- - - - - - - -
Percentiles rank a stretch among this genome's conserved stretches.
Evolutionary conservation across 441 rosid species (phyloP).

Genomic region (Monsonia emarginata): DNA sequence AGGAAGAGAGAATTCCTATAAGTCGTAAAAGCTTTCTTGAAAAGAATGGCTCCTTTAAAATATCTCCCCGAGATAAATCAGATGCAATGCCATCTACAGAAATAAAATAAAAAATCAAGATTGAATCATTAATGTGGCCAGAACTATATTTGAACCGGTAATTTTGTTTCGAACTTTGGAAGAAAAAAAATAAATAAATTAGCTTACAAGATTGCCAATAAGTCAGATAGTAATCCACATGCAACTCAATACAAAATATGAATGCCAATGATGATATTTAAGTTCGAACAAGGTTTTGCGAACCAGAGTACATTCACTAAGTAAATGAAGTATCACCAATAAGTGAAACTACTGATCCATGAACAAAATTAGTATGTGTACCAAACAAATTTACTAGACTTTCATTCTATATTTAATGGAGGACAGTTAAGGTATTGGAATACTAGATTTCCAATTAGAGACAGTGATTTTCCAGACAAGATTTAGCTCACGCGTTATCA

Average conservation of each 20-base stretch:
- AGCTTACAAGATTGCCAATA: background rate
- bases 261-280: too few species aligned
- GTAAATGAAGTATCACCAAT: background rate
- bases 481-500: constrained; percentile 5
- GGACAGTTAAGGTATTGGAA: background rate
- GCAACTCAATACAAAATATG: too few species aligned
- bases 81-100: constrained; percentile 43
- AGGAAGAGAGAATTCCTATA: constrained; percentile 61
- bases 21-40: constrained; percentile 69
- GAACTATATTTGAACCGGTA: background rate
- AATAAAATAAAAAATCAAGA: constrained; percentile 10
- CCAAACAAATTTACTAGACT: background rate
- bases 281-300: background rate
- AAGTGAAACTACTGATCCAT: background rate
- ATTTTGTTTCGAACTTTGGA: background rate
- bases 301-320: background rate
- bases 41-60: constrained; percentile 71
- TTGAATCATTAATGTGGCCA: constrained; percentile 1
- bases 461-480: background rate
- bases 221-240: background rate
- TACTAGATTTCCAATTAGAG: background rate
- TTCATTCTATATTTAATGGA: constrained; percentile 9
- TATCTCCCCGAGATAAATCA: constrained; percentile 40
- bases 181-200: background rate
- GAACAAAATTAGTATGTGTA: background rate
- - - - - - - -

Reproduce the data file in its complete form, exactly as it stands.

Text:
Percentiles rank a stretch among this genome's conserved stretches.
Evolutionary conservation across 441 rosid species (phyloP).

Genomic region (Monsonia emarginata): DNA sequence AGGAAGAGAGAATTCCTATAAGTCGTAAAAGCTTTCTTGAAAAGAATGGCTCCTTTAAAATATCTCCCCGAGATAAATCAGATGCAATGCCATCTACAGAAATAAAATAAAAAATCAAGATTGAATCATTAATGTGGCCAGAACTATATTTGAACCGGTAATTTTGTTTCGAACTTTGGAAGAAAAAAAATAAATAAATTAGCTTACAAGATTGCCAATAAGTCAGATAGTAATCCACATGCAACTCAATACAAAATATGAATGCCAATGATGATATTTAAGTTCGAACAAGGTTTTGCGAACCAGAGTACATTCACTAAGTAAATGAAGTATCACCAATAAGTGAAACTACTGATCCATGAACAAAATTAGTATGTGTACCAAACAAATTTACTAGACTTTCATTCTATATTTAATGGAGGACAGTTAAGGTATTGGAATACTAGATTTCCAATTAGAGACAGTGATTTTCCAGACAAGATTTAGCTCACGCGTTATCA

Average conservation of each 20-base stretch:
- AGCTTACAAGATTGCCAATA: background rate
- bases 261-280: too few species aligned
- GTAAATGAAGTATCACCAAT: background rate
- bases 481-500: constrained; percentile 5
- GGACAGTTAAGGTATTGGAA: background rate
- GCAACTCAATACAAAATATG: too few species aligned
- bases 81-100: constrained; percentile 43
- AGGAAGAGAGAATTCCTATA: constrained; percentile 61
- bases 21-40: constrained; percentile 69
- GAACTATATTTGAACCGGTA: background rate
- AATAAAATAAAAAATCAAGA: constrained; percentile 10
- CCAAACAAATTTACTAGACT: background rate
- bases 281-300: background rate
- AAGTGAAACTACTGATCCAT: background rate
- ATTTTGTTTCGAACTTTGGA: background rate
- bases 301-320: background rate
- bases 41-60: constrained; percentile 71
- TTGAATCATTAATGTGGCCA: constrained; percentile 1
- bases 461-480: background rate
- bases 221-240: background rate
- TACTAGATTTCCAATTAGAG: background rate
- TTCATTCTATATTTAATGGA: constrained; percentile 9
- TATCTCCCCGAGATAAATCA: constrained; percentile 40
- bases 181-200: background rate
- GAACAAAATTAGTATGTGTA: background rate